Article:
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It's 1914 and Milo Thatch (voiced by Michael J Fox) has inherited his family's obsession with the lost city of Atlantis. He sweats away in the boiler room of a museum but knows everything about it; where it is, how to speak the language, and most of all that it is real. But his dream of discovering Atlantis lacks two things; a mysterious shepherd's journal to guide him and someone to fund the voyage. When a femme fatale (voiced by Claudia Christian) leads him to a wealthy old friend of his Grandfather's (voiced by John Mahoney), Milo's dreams come true - he receives the shepherd's journal and a submarine full of ready-and-rowdy characters. Not only does Milo discover Atlantis, but also his crew's true intentions for the city.

A real boys' book of an animated adventure movie, Atlantis has Disney written all over it. There's the wacky but potentially hip young hero voiced by boy-wonder (Michael J Fox), and an adventure beyond our wildest dreams - villains, allies, potential love interests, fame, fortune, and death-defying odds. It's a ride for the young and young at heart, and only the cruelest critic would dare pick holes in its vulnerable outer shell. Atlantis goes all the way back to venerable classics like 20,000 Leagues Under the Sea, The Time Machine, and Voyage to the Centre of the Earth. But in animated form, its scope is somehow reduced and less believable, but that's Disney. The big kid inside me was entertained but not exactly on the edge of its seat by all this. There are all the obvious plot devices that move the story from one development to the next, and the resolution is curious rather than thrilling. The film is populated by way too many characters, from the ship's crew of eight to the Atlanteans, whose society really made little sense at all (I was always waiting for aliens to land). What I did like about Atlantis was watching how the cartoon characters resemble the voice talents behind them, from the dashing, jibbering Michael J. Fox to the staunch, austere captain James Garner to the slinky supervixen of Claudia Christian. It's an amazing and amusing development in animated films, and had me smiling back to the resemblance of Mike Myers as Shrek, Eddie Murphy as Donkey, Tim Allen as Buzz Lightyear, and Tom Hanks as Woody. Atlantis achieves its aim; to entertain the young ‘uns, and without going head to head with a CG-animated film like Toy Story or a Shrek, it will be well received. But the days of these traditional Disney animations are numbered. Let's hope they make them count.
Shannon J. Harvey

Unlike Tarzan and Beauty and the Beast, which was filled with catchy songs and plenty of heart, Atlantis The Lost Empire is an 'Indiana Jones' style adventure. It certainly doesn't matter that there aren't songs, but the script is disappointing. Perhaps the filmmakers were trying so hard to maximise the fabulous computer generated effects, that they forgot the most desirable element of all – fun! Instead of being connected to the characters and feeling for them in their plight, the joys of the film are somewhat superficial. It's a pity, because the voice casting is immaculate with Michael J. Fox wonderful as Milo and James Garner a fitting Commander Rourke. Cree Summer's Princess Kida is fresh, and her character is beautifully realised. Integrating traditional 2D and digital 3D effects in the biggest animated effects film in the history of Disney, Atlantis is an ambitious project that has taken years to come to fruition. It is indeed a visual feast of colour and fantasy, and James Newton Howard's splendid score is just that. Milo is a likeable anti-hero; his mission is to save the mythical Atlantis, rescue the beautiful princess and live happily ever after. The animation is extraordinary – the explosions, the fiery fireflies, bubbles and glowing crystals are spectacular. I especially enjoyed the underwater sequences, when a myriad of different blues meld together: cerulean, cobalt, royal blue swirl together as a whirlwind. I was interested to read about the creation of the Altantean language. It's creator, linguistics expert Marc Okrand used Indo-Eureopean as the starting point in creating the language. As holiday entertainment for the whole family, Atlantis fits the bill, but could be so much more.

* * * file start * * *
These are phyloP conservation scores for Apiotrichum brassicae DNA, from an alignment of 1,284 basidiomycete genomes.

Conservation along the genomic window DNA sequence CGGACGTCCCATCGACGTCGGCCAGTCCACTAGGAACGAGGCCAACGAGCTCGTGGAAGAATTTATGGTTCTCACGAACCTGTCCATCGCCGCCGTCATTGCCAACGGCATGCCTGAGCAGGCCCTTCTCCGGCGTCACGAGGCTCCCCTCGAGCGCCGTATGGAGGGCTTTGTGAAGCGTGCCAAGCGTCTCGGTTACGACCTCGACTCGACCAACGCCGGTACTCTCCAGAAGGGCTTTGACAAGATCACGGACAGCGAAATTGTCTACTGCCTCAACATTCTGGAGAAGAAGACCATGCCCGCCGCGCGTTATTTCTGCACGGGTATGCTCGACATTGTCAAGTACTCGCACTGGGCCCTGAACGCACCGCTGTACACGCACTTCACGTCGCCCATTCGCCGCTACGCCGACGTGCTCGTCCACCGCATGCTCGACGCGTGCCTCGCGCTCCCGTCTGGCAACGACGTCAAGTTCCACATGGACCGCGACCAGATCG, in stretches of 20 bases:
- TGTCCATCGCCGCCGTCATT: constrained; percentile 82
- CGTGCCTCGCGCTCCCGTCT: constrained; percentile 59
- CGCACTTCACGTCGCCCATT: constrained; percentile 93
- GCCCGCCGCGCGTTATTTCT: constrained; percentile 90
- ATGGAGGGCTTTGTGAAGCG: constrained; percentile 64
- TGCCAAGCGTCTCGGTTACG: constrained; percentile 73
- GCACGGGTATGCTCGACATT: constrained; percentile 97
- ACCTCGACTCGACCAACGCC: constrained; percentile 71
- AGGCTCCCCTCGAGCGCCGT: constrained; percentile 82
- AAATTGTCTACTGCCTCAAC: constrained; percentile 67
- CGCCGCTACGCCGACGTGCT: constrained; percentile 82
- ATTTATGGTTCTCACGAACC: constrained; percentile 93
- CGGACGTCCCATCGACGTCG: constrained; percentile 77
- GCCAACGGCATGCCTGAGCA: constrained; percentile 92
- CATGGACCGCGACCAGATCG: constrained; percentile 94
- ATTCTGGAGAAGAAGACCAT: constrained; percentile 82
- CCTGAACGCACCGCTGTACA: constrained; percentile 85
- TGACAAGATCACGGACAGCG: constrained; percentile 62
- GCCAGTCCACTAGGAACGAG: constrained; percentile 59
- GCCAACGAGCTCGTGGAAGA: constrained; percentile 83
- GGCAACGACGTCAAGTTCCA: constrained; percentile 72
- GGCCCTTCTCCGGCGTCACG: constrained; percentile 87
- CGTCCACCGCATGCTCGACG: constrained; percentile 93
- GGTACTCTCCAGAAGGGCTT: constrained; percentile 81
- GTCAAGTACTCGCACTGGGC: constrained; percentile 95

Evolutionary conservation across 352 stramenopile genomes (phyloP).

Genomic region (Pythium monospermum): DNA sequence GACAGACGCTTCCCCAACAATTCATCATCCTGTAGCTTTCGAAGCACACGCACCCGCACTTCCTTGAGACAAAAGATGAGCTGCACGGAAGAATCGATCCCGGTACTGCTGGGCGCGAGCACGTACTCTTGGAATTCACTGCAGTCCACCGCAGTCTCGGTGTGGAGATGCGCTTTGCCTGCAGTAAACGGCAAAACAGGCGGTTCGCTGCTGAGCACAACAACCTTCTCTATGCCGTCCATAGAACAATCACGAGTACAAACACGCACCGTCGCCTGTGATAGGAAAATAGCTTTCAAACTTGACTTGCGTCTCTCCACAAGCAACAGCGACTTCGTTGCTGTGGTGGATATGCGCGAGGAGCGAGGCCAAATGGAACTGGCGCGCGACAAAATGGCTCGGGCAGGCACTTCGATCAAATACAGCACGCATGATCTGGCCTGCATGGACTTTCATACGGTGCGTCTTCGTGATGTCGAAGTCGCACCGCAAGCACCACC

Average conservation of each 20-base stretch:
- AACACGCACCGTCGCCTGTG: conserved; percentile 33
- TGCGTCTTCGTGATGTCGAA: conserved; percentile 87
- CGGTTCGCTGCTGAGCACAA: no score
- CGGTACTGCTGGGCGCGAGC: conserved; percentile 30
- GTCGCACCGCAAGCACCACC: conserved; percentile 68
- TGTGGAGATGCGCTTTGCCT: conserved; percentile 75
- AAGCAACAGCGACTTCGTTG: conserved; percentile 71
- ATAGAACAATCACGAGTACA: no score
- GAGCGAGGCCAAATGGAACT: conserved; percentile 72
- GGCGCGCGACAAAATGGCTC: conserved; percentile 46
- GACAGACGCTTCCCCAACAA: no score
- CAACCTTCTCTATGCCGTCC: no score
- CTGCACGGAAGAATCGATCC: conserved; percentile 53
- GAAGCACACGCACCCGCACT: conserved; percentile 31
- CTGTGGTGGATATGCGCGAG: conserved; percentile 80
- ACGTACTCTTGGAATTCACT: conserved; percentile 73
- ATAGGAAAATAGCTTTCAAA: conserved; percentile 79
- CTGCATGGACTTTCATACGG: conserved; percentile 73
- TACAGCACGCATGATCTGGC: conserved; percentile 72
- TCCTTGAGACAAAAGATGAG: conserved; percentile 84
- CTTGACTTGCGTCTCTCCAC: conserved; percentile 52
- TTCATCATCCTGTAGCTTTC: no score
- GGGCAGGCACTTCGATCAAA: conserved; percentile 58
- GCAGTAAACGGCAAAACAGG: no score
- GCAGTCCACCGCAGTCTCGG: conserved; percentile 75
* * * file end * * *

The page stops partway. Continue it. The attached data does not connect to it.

Louise Keller

Adorned with a soaring, epic score by James Newton Howard – the best thing about it – this animated Atlantis is a confection for 8 – 12 year olds, but disappoints for the opportunities lost. You could be forgiven for thinking that Howard wrote the score to a much better film and had it transferred. So much effort and talent went into its making – they even created a whole Atlantean language for Hollywood’s sake! – that the result should have been mesmerising, tantalising and energising. Sorry to report that it’s no such thing. Having a high cute-n-soppy factor needn’t matter as long as you’ve got the other elements of solid character, drama and wit, which Atlantis doesn’t. The animation often looks flat, even though it isn’t flat at all, especially in the awesome wallop of the (almost) final sequence, which errs on the side of overdone but is nevertheless exciting. But the script lacks bite, except for five lines aimed at the dry-eyed and hard-hearted adults, from a cigarette smoking old biddy whose role is to keep the nannies from walking out of the cinema without their charges. It’s not enough. C’mon Uncle Walt, you can do much better.
Andrew L. Urban

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CAST: Voices of Michael J. Fox, Jim Varney, James Garner, John Mahoney, Cree Summer, Leonard Nimoy

DIRECTOR: Gary Trousdale, Kirk Wise


SCRIPT: Tab Murphy

EDITOR: Ellen Keneshea

MUSIC: James Newton Howard, Diane Warren

RUNNING TIME: 95 minutes

AUSTRALIAN DISTRIBUTOR: Buena Vista International

AUSTRALIAN RELEASE: September 20, 2001

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